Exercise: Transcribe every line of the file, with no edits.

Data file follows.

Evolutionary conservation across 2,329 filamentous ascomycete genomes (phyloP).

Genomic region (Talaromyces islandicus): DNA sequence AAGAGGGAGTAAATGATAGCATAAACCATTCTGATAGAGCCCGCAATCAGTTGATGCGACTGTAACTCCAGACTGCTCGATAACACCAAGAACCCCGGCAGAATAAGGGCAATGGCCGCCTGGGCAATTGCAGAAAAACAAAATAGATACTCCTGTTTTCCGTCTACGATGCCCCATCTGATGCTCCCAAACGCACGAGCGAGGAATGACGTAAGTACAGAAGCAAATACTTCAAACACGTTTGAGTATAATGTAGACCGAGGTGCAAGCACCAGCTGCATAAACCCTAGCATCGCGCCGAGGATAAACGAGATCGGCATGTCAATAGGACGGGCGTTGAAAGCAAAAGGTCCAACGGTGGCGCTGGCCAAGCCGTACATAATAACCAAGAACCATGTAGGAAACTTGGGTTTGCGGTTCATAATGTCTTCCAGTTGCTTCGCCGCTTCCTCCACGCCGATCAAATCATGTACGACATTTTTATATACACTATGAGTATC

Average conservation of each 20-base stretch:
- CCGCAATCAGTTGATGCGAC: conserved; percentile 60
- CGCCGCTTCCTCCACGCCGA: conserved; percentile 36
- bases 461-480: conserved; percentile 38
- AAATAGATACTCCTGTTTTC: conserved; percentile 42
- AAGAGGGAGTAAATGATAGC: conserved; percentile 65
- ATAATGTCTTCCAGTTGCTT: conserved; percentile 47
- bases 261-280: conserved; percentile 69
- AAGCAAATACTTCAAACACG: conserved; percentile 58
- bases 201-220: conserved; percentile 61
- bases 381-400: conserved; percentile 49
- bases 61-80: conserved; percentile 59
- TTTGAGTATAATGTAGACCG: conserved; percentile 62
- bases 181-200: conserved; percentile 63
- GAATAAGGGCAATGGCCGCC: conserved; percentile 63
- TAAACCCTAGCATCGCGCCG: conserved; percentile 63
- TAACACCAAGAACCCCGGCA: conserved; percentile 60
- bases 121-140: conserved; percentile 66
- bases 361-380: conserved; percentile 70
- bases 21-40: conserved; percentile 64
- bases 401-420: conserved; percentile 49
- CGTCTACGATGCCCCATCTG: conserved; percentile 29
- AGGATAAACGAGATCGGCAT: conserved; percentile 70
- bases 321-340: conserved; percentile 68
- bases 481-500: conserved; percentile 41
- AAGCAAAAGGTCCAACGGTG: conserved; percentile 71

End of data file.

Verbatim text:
Evolutionary conservation across 2,329 filamentous ascomycete genomes (phyloP).

Genomic region (Talaromyces islandicus): DNA sequence AAGAGGGAGTAAATGATAGCATAAACCATTCTGATAGAGCCCGCAATCAGTTGATGCGACTGTAACTCCAGACTGCTCGATAACACCAAGAACCCCGGCAGAATAAGGGCAATGGCCGCCTGGGCAATTGCAGAAAAACAAAATAGATACTCCTGTTTTCCGTCTACGATGCCCCATCTGATGCTCCCAAACGCACGAGCGAGGAATGACGTAAGTACAGAAGCAAATACTTCAAACACGTTTGAGTATAATGTAGACCGAGGTGCAAGCACCAGCTGCATAAACCCTAGCATCGCGCCGAGGATAAACGAGATCGGCATGTCAATAGGACGGGCGTTGAAAGCAAAAGGTCCAACGGTGGCGCTGGCCAAGCCGTACATAATAACCAAGAACCATGTAGGAAACTTGGGTTTGCGGTTCATAATGTCTTCCAGTTGCTTCGCCGCTTCCTCCACGCCGATCAAATCATGTACGACATTTTTATATACACTATGAGTATC

Average conservation of each 20-base stretch:
- CCGCAATCAGTTGATGCGAC: conserved; percentile 60
- CGCCGCTTCCTCCACGCCGA: conserved; percentile 36
- bases 461-480: conserved; percentile 38
- AAATAGATACTCCTGTTTTC: conserved; percentile 42
- AAGAGGGAGTAAATGATAGC: conserved; percentile 65
- ATAATGTCTTCCAGTTGCTT: conserved; percentile 47
- bases 261-280: conserved; percentile 69
- AAGCAAATACTTCAAACACG: conserved; percentile 58
- bases 201-220: conserved; percentile 61
- bases 381-400: conserved; percentile 49
- bases 61-80: conserved; percentile 59
- TTTGAGTATAATGTAGACCG: conserved; percentile 62
- bases 181-200: conserved; percentile 63
- GAATAAGGGCAATGGCCGCC: conserved; percentile 63
- TAAACCCTAGCATCGCGCCG: conserved; percentile 63
- TAACACCAAGAACCCCGGCA: conserved; percentile 60
- bases 121-140: conserved; percentile 66
- bases 361-380: conserved; percentile 70
- bases 21-40: conserved; percentile 64
- bases 401-420: conserved; percentile 49
- CGTCTACGATGCCCCATCTG: conserved; percentile 29
- AGGATAAACGAGATCGGCAT: conserved; percentile 70
- bases 321-340: conserved; percentile 68
- bases 481-500: conserved; percentile 41
- AAGCAAAAGGTCCAACGGTG: conserved; percentile 71